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Peoria’s teachers’ union head and District 150 officials are at odds over morale, alternative schooling

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Jeff Smudde
/
WCBU

As Peoria Public Schools teachers continue to work through a second academic year impacted by COVID-19, the head of the Peoria Federation of Teachers is at odds with District 150 administrators.

Jeff Adkins-Dutro says a recent bargaining survey of union members shows the current school year has been more difficult than the first year of working amid COVID-19, and that morale among teachers is close to an all-time low.

“You're coming out of a pandemic where students were learning online, which is less than ideal. So, a lot of students are going to be behind anyway,” said Adkins-Dutro. “But the administration is completely out of touch with the teachers, and they keep piling more and more and more on the teachers. So the teachers are now pretty much at their breaking point.

“In some districts, the administration, they realize this is a really tough time for teachers and they're giving the teachers more time. In our district, it's quite the opposite; they just keep piling on more and more and more programs and work, and they don't realize what it's doing to the teachers.”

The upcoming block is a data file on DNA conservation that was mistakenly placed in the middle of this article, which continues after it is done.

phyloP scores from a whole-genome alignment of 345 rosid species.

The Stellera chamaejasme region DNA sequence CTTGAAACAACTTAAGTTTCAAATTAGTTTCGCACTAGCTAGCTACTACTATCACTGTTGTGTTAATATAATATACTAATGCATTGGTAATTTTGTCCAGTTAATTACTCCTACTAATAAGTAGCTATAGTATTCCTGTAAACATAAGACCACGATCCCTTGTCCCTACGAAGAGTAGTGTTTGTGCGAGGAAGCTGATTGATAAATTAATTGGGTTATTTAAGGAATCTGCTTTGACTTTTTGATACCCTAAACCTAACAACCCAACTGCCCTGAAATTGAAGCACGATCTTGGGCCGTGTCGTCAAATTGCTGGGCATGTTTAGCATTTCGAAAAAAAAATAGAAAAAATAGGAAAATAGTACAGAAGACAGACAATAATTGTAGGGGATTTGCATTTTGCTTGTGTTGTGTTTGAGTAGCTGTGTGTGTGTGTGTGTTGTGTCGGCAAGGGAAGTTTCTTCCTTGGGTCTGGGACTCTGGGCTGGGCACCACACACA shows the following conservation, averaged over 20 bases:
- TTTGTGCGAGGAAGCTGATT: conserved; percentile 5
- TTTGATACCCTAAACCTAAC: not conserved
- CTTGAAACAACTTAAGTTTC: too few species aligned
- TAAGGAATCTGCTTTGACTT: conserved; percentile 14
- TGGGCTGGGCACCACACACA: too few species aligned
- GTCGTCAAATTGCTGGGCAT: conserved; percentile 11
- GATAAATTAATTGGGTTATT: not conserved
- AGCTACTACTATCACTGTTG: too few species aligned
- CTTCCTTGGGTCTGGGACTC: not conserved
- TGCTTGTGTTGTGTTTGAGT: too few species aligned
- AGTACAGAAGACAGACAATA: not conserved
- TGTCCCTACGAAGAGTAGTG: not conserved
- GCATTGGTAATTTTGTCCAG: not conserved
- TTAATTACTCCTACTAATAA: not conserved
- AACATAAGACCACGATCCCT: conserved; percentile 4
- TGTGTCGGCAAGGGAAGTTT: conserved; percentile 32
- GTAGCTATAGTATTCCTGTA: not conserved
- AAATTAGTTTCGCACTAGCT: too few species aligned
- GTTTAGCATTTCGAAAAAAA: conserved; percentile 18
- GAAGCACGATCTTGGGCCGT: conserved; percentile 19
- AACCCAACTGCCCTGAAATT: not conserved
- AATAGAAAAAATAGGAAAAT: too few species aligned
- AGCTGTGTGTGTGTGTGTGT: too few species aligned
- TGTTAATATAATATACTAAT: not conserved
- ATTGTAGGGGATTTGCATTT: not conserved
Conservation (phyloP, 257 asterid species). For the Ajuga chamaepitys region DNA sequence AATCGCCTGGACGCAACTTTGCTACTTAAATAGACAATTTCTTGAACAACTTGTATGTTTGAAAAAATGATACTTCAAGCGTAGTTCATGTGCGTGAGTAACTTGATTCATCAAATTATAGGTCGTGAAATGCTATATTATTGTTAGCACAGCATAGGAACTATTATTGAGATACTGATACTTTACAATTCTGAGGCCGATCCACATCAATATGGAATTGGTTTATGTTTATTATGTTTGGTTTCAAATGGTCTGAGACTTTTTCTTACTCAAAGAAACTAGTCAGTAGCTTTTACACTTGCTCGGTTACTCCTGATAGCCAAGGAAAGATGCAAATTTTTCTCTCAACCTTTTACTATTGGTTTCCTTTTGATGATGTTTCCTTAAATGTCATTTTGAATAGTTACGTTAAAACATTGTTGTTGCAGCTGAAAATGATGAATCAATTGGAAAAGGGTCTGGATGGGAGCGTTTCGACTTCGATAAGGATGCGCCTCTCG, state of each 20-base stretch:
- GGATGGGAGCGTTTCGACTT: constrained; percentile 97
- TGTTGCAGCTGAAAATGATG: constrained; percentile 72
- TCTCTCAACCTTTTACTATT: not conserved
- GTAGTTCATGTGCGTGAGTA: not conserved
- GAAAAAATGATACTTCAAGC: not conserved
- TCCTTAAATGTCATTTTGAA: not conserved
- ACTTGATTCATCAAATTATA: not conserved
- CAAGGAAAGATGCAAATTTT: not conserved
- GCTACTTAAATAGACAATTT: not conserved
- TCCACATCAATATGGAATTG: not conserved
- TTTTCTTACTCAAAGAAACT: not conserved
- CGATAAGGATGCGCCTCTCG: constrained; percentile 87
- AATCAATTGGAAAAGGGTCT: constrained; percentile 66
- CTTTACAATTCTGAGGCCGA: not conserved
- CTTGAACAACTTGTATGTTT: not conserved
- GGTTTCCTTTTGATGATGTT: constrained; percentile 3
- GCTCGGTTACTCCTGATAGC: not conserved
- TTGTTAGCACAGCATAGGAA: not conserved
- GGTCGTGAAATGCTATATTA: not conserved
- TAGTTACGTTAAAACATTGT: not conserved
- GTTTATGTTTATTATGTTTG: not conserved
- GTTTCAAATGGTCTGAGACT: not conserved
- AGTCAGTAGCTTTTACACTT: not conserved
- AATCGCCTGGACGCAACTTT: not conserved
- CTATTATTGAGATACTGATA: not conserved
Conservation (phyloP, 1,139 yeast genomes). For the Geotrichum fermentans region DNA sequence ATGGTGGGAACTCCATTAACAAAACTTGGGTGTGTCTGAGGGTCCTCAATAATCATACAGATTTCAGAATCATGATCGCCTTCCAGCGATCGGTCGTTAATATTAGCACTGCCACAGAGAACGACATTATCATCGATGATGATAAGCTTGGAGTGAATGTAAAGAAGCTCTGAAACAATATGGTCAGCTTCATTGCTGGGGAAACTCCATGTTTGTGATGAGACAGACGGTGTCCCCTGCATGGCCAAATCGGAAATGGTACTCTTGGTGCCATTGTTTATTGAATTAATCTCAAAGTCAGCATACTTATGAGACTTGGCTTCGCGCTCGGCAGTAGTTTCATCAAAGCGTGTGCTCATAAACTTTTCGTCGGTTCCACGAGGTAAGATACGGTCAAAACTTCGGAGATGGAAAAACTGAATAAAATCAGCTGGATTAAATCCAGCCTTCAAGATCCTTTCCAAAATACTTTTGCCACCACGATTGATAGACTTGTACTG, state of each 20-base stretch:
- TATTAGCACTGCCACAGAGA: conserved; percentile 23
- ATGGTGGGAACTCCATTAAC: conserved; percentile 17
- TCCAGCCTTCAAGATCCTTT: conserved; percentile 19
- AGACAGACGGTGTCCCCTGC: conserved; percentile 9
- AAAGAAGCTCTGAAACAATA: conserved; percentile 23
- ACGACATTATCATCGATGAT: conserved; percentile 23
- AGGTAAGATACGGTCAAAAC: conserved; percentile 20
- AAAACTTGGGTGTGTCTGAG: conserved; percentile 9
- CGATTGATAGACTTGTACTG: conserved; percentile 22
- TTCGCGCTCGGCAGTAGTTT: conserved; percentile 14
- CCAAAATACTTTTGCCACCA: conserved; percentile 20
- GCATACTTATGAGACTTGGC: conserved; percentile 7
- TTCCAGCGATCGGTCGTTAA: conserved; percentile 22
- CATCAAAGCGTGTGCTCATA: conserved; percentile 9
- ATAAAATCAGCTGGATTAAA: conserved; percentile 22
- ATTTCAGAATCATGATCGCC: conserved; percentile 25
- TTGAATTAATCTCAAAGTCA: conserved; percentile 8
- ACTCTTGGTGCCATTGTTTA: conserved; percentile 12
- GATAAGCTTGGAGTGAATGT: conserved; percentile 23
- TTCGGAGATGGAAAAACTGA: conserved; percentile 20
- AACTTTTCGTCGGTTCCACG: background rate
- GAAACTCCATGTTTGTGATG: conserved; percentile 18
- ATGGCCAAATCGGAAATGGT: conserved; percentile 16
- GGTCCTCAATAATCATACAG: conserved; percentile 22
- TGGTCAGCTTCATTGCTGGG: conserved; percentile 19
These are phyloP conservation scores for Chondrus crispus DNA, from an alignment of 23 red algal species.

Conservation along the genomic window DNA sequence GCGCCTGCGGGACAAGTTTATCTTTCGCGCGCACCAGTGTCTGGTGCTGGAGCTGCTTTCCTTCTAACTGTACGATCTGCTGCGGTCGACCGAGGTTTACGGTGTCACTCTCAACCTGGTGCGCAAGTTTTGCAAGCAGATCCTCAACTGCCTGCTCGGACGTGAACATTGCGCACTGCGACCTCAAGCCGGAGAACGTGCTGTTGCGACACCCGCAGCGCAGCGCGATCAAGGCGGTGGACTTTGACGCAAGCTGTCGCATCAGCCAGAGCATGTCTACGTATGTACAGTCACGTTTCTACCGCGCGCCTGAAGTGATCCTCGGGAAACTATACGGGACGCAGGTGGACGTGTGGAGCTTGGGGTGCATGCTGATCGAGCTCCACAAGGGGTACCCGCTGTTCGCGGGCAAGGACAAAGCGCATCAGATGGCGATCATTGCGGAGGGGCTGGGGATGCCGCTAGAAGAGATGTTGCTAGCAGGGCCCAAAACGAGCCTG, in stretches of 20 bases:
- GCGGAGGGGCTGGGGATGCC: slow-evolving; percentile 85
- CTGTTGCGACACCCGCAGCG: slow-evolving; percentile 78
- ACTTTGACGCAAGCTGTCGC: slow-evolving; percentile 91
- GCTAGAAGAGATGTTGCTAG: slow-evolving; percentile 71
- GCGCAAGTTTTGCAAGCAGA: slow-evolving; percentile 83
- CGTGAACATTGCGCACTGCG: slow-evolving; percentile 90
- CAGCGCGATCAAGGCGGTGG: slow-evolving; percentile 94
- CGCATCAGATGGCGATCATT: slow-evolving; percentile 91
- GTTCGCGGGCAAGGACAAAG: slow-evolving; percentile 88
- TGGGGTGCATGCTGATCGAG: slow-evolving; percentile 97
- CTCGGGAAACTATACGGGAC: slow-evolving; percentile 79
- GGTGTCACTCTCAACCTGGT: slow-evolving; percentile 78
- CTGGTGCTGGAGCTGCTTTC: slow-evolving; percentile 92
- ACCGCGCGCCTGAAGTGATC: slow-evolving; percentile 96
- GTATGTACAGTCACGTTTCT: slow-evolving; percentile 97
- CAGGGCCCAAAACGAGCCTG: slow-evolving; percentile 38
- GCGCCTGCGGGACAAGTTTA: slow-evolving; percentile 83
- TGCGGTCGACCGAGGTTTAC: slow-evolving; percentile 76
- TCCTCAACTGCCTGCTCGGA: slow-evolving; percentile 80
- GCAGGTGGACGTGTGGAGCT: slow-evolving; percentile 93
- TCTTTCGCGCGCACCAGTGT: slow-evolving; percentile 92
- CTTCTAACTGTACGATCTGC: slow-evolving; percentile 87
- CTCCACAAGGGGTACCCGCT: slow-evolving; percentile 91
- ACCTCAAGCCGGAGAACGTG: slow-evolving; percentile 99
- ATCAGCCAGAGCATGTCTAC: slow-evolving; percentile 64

While PPS Superintendent Dr. Sharon Kherat acknowledges the current teaching challenges, she disputes suggestions of morale problems.

“Yes, it has been a difficult year, and I would say Peoria Public Schools have handled it very, very well,” said Kherat. “I meet with my principals once a month and I take a temperature: ‘If you had to classify your building’s morale as satisfactory, excellent or needs improvement’ — four buildings said morale is at an excellent level and everybody else said it's at a satisfactory level.

“The principals are right there in the buildings with the teachers, so they know their buildings. … I trust my principals, and I'm in those buildings and I'm in the classrooms. So, when I talk about there is no room for unconstructive rumors, I really mean that.”

Adkins-Dutro said some of the teachers’ stress is coming from a rise in student behavioral problems and disciplinary issues.

“As a teacher nowadays, you can teach all day and within that day, you can be cussed out, you could have an observation from an administrator, you could have a faculty meeting after school, you could have lesson plans to do that night — all on the same day, and more than one day a week,” said Adkins-Dutro, adding the union intends to include student discipline in upcoming contract negotiations.

“So that's what we're hearing a lot of as far as conditions go. You'll hear the administration talk a lot about social and emotional services within our district that are supposed to help students behave better socially. But I've come to the conclusion that those are all fake; it's just something the district talks about. It's a façade: you open the door, you walk out into the desert, there's nothing there.”

But that’s a claim District 150 Social Emotional Learning Director Derrick Booth vehemently denies.

“This is completely false. I mean, it's just a completely false narrative, 100% false,” said Booth. “Right here at the Wraparound Center, there's OSF Strive — the trauma recovery program where there's therapists and caseworkers. Their fiscal year was October to October, so in the last fiscal year they had over 300 clients that they worked with for trauma recovery services.